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Would you/Could you live in a tiny house if it meant no mortgage?


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http://modernsurvivalblog.com/retreat-living/living-in-a-tiny-home-with-no-mortgage/

 

Their house is 320 sf :001_huh: I definitely couldn't do it with 6 kids.....I would be like the old woman in the shoe ;)

 

The one thing I took from this article/video is that I can appreciate the extreme minimalist mindset. I thought this was definitely thought provoking in light of the purging/decluttering thread.

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Sure, if we lived in a sunny climate and depending on the kid. In the PNW, it is so bleak much of the year, it would be hard. DD5 is extremely physical, and that would be very hard to live with in a small space. DD13 is always being creative, so it would be hard to not have a place for all the supplies. LOL Ds17 paints mini-war figs for pay, so he 'works from home' and needs space for that too.

 

If we needed to do it, I know we could, but it would be some hard lifestyle changes for them in the process.

 

I lived in a 14ft camptrailer with my parents and sister for a long time. That is just over 100sq ft! My parents slept on the pull out couch, my sister slept on the bunk above them, I slept on the dining table/bed. When my brother came to visit for military leave, he slept on a camp lounge chair in the middle of the trailer. My son's bedroom is larger than this!

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my SIL lived in not much more than that in Japan, with her husband and 4 kids.

 

It is about the size if my first apartment. They do have a storage unit on their property. I was wondering where they keep winter clothes and suitcases etc.

 

When we lived in a small place, we only had clothes for one season, but had fewer. We donated them at the end of the season and bought new again next year. I don't think it really costs more, because you buy fewer in the first place. Those clothes wear out a bit faster because you wash them more.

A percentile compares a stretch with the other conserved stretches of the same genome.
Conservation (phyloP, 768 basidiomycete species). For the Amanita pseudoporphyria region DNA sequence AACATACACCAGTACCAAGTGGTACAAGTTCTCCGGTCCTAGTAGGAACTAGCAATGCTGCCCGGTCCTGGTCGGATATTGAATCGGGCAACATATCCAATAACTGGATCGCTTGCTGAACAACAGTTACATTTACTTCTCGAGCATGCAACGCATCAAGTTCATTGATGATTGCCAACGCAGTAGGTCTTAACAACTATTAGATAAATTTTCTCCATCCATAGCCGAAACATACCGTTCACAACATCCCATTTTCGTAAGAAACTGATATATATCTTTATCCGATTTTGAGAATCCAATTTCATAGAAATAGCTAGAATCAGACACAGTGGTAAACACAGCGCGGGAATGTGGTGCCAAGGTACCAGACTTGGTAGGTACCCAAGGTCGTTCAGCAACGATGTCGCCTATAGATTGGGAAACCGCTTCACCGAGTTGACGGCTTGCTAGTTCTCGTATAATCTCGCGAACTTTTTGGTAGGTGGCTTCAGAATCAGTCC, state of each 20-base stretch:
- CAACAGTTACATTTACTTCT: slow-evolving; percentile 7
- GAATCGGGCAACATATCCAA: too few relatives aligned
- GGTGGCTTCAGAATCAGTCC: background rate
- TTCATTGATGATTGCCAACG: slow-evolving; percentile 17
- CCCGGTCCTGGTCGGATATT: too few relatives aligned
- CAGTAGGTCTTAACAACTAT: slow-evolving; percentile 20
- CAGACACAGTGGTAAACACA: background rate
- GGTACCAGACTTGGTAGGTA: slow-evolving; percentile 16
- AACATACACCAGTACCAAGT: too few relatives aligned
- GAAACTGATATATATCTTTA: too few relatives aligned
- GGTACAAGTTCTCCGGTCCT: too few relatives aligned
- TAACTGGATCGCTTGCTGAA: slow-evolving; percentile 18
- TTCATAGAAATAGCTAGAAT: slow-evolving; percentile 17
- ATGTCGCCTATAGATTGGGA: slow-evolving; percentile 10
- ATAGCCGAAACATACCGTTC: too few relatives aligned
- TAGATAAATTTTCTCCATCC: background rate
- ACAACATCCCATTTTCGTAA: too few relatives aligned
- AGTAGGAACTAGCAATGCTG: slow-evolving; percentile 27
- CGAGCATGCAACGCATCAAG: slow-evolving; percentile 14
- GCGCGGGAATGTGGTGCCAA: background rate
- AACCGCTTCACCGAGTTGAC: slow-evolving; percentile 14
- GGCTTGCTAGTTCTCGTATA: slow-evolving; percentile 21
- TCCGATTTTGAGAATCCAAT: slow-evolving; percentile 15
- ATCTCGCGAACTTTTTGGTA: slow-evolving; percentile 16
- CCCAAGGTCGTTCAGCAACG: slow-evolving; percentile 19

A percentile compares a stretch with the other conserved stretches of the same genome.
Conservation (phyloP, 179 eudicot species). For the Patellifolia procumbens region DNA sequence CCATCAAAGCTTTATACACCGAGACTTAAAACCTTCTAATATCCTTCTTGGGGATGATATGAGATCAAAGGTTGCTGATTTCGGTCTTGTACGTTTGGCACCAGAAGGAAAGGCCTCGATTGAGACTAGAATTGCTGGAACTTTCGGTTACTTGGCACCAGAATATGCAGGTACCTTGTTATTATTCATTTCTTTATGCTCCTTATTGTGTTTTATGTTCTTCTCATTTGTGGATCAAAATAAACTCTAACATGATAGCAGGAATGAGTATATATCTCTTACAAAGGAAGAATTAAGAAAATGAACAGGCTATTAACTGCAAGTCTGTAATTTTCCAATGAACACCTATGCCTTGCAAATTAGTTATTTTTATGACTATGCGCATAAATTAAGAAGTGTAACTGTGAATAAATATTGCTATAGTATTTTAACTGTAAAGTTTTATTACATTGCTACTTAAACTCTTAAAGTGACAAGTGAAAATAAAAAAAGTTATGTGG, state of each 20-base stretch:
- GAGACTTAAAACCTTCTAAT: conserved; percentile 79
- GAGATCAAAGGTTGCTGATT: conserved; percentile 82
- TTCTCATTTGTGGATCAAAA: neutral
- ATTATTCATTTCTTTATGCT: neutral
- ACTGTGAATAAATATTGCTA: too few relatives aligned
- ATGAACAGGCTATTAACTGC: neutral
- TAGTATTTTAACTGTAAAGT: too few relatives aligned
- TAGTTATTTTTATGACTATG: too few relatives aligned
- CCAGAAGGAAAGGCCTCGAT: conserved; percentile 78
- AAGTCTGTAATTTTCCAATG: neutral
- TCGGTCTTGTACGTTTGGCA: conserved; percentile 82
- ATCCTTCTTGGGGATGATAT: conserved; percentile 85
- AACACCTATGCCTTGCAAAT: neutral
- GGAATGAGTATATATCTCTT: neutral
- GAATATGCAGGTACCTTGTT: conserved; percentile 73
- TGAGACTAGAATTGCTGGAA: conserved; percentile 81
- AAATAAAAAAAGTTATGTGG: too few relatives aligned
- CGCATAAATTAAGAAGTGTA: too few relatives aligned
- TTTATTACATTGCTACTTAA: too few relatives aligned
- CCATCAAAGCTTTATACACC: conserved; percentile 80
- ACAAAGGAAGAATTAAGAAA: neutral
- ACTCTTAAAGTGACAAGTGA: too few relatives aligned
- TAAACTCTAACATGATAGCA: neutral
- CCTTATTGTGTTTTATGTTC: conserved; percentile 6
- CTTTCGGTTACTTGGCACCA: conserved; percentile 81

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. . .free to be on top of each other all winter, free to stifle your s3x life because your teen is sleeping 10 feet from you, free to have an inaccessible home, free to never have company for very long, . . .

 

Generally, I fall on the side of 'people not things' but that home would be the opposite of freedom for my family.

 

Couldn't you buy a Multi-bedroom trailer for the cost of this home?

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No! I'd rather have a mortgage than be on top of each other all the time. We could barely live in 1100sqft. In fact, even with the 1100sqft, we had maid's quarters on the 4th floor (apparently in the 50's when our military housing was built people had maids who lived upstairs-I WISH!) that James Bond used as his man cave. I loved the man cave. We're in 1400sqft right now, but our maid's quarters are closed off because they removed the asbestos in the apartments, but not the 4th floor, so James Bond has no man cave. :angry:

When we move back to the States, I really don't think we could do less than 2000sqft.

 

My mom and stepdad have 4900sqft, plus a 500sqft out building that my step dad uses as a shop and it's way too much, IMO. They have 4 beds and 3 baths, with one of the bed/baths being a separate suite at the opposite side of the house that James Bond and I use when we're there. They also have a LR, kitchen, formal DR, sun room, and massive laundry room plus a 2 car garage. The master bed is 20x25, which is ridiculous considering they never spend time in there except to sleep. The master bath is bigger than Indy's room in our apt, plus there are 2 walk in closets. I feel lost in their house. Theirs is one of the smaller houses in the neighborhood! I would never want that much space. When we're there visiting we're spread out and can't talk to each other without shouting or hunting through the house to find each other. No, no, no. It's just too much.

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You know, the whole mortgage situation aside, I sometimes fantasize about living in something that small just not to have the burden of so many material possessions. Seriously, the sheer amount of *stuff* I own often feels like a burden. Most of it is junk!

 

I also have to say, when you don't have debts (incl. mortgage and car payments), money accumulates pretty rapidly. I wouldn't be surprised if in a few years that family finds they have enough money to easily expand their living space and still remain mortgage-free.

Edited by zenjenn
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You know, the whole mortgage situation aside, I sometimes fantasize about living in something that small just not to have the burden of so many material possessions. Seriously, the sheer amount of *stuff* I own often feels like a burden. Most of it is junk!